Why Should You Create a Google Backup Code When Using Two-Factor Authentication?

You may have heard of two-factor authentication (2FA). It's a fantastic secondary layer of security that prevents unwanted guests who know your password from accessing your accounts from an unverified device by giving you a unique code which you have to enter in addition to your password. Sounds great, right? But what do you do if you forget your code or lose your phone? Let's take a look at your options.

Save a backup code.

Most websites offer special backup codes whenever you enable 2FA for an account. These codes were designed to help you regain access to your account if you ever lost your 2FA codes. Print these backup codes out and keep them somewhere safe and secure, somewhere where only you can access them. If you haven't created these backup codes yet it would be wise to do so now.

Like with most websites you can create backup codes for Google. These codes only work once, however, to prevent anyone else from exploiting them and hacking your account. So make sure you create several codes just in case you lose one. You can do this from the two-step authentication settings page. If you want to create backups for other websites sign in and look for the option under the 2FA page.

Link a cell phone number.

Most websites that offer two-factor authentication offer the option to link a phone number to the account. That way they can send you a text message with a reset code, which you can use to bypass the 2FA and regain access to your account.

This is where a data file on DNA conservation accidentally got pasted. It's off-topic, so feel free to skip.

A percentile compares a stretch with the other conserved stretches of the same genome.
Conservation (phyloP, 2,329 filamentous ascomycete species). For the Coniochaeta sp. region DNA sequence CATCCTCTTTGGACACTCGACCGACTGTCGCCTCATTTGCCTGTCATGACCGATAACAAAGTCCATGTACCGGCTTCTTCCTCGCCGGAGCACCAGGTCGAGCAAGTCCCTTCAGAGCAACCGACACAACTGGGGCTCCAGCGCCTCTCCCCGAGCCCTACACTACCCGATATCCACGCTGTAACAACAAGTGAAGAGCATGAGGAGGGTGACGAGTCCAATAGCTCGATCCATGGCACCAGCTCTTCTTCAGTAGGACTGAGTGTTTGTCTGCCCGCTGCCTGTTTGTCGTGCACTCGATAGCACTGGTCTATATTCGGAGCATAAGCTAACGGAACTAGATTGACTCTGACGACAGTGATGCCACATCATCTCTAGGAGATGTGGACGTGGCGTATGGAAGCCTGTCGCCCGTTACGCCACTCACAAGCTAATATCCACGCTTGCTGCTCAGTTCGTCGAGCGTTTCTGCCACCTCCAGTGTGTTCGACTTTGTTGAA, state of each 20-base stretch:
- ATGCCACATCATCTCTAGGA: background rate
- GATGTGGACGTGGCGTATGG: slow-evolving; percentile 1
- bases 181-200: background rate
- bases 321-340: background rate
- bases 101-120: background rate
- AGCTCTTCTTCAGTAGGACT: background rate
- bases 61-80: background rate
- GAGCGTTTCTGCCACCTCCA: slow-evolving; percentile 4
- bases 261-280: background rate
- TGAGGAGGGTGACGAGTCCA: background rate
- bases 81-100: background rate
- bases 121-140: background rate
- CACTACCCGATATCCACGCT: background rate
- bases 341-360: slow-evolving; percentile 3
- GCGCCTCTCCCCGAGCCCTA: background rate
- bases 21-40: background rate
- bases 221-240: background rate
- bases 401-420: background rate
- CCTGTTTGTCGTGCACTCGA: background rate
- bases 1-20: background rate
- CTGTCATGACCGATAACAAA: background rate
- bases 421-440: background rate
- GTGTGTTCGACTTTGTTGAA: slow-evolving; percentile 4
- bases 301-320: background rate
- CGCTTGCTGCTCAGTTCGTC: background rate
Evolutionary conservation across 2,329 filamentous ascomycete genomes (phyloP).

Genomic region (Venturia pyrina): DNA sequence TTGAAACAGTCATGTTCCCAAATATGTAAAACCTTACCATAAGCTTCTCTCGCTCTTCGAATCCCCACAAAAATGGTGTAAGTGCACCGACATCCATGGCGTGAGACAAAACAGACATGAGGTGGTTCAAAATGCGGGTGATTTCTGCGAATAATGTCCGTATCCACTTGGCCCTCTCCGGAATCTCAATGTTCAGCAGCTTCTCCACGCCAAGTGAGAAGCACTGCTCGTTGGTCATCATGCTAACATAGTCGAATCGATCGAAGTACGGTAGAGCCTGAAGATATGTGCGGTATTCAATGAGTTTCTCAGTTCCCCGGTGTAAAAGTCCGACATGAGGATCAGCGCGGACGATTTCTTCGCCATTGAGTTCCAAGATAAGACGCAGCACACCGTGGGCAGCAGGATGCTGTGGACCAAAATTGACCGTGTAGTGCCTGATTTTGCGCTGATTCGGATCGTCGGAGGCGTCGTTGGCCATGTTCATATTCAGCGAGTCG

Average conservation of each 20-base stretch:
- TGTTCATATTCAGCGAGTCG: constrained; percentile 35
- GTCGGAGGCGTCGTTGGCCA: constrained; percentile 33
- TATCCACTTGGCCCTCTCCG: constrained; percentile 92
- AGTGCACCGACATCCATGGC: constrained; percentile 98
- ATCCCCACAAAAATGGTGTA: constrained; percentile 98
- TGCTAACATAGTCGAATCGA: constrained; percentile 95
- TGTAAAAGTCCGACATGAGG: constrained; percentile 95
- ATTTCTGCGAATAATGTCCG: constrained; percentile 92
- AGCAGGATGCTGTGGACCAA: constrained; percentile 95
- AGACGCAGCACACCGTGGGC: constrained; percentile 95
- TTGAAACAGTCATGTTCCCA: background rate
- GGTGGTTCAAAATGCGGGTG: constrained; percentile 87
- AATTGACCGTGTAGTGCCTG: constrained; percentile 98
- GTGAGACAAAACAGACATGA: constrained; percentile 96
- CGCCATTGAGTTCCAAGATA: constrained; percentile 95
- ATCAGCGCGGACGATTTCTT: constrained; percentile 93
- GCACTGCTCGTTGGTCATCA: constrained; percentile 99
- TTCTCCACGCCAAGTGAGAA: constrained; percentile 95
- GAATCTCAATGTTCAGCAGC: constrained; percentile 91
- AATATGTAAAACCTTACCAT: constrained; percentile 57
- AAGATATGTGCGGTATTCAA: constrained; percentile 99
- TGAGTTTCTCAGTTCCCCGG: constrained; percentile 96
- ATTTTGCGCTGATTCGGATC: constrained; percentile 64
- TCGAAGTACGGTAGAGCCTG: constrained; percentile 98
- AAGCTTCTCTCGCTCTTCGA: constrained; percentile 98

Check Google and other websites you use to make sure you've linked a phone number to your accounts. Remember that to update it if you change numbers because you can't reset your password with an outdated number. Look for the option under your chosen website's settings or security fields.

Connect your email to your account.

Some websites allow you to reset 2FA and enter your account via verified email address. You can use any email from any provider so long as it's current and active. The only tricky part is if you get locked out of your email by two-factor authentication. In that case, it's smart to have a backup email which you've linked to it just in case.

Keep your information up to date.

Some services may ask you for the personal information you've entered (name, address, birth date, etc.) or the security questions you answered as part of the registration during the reset process. Make sure your account's information is accurate.

July 17, 2018

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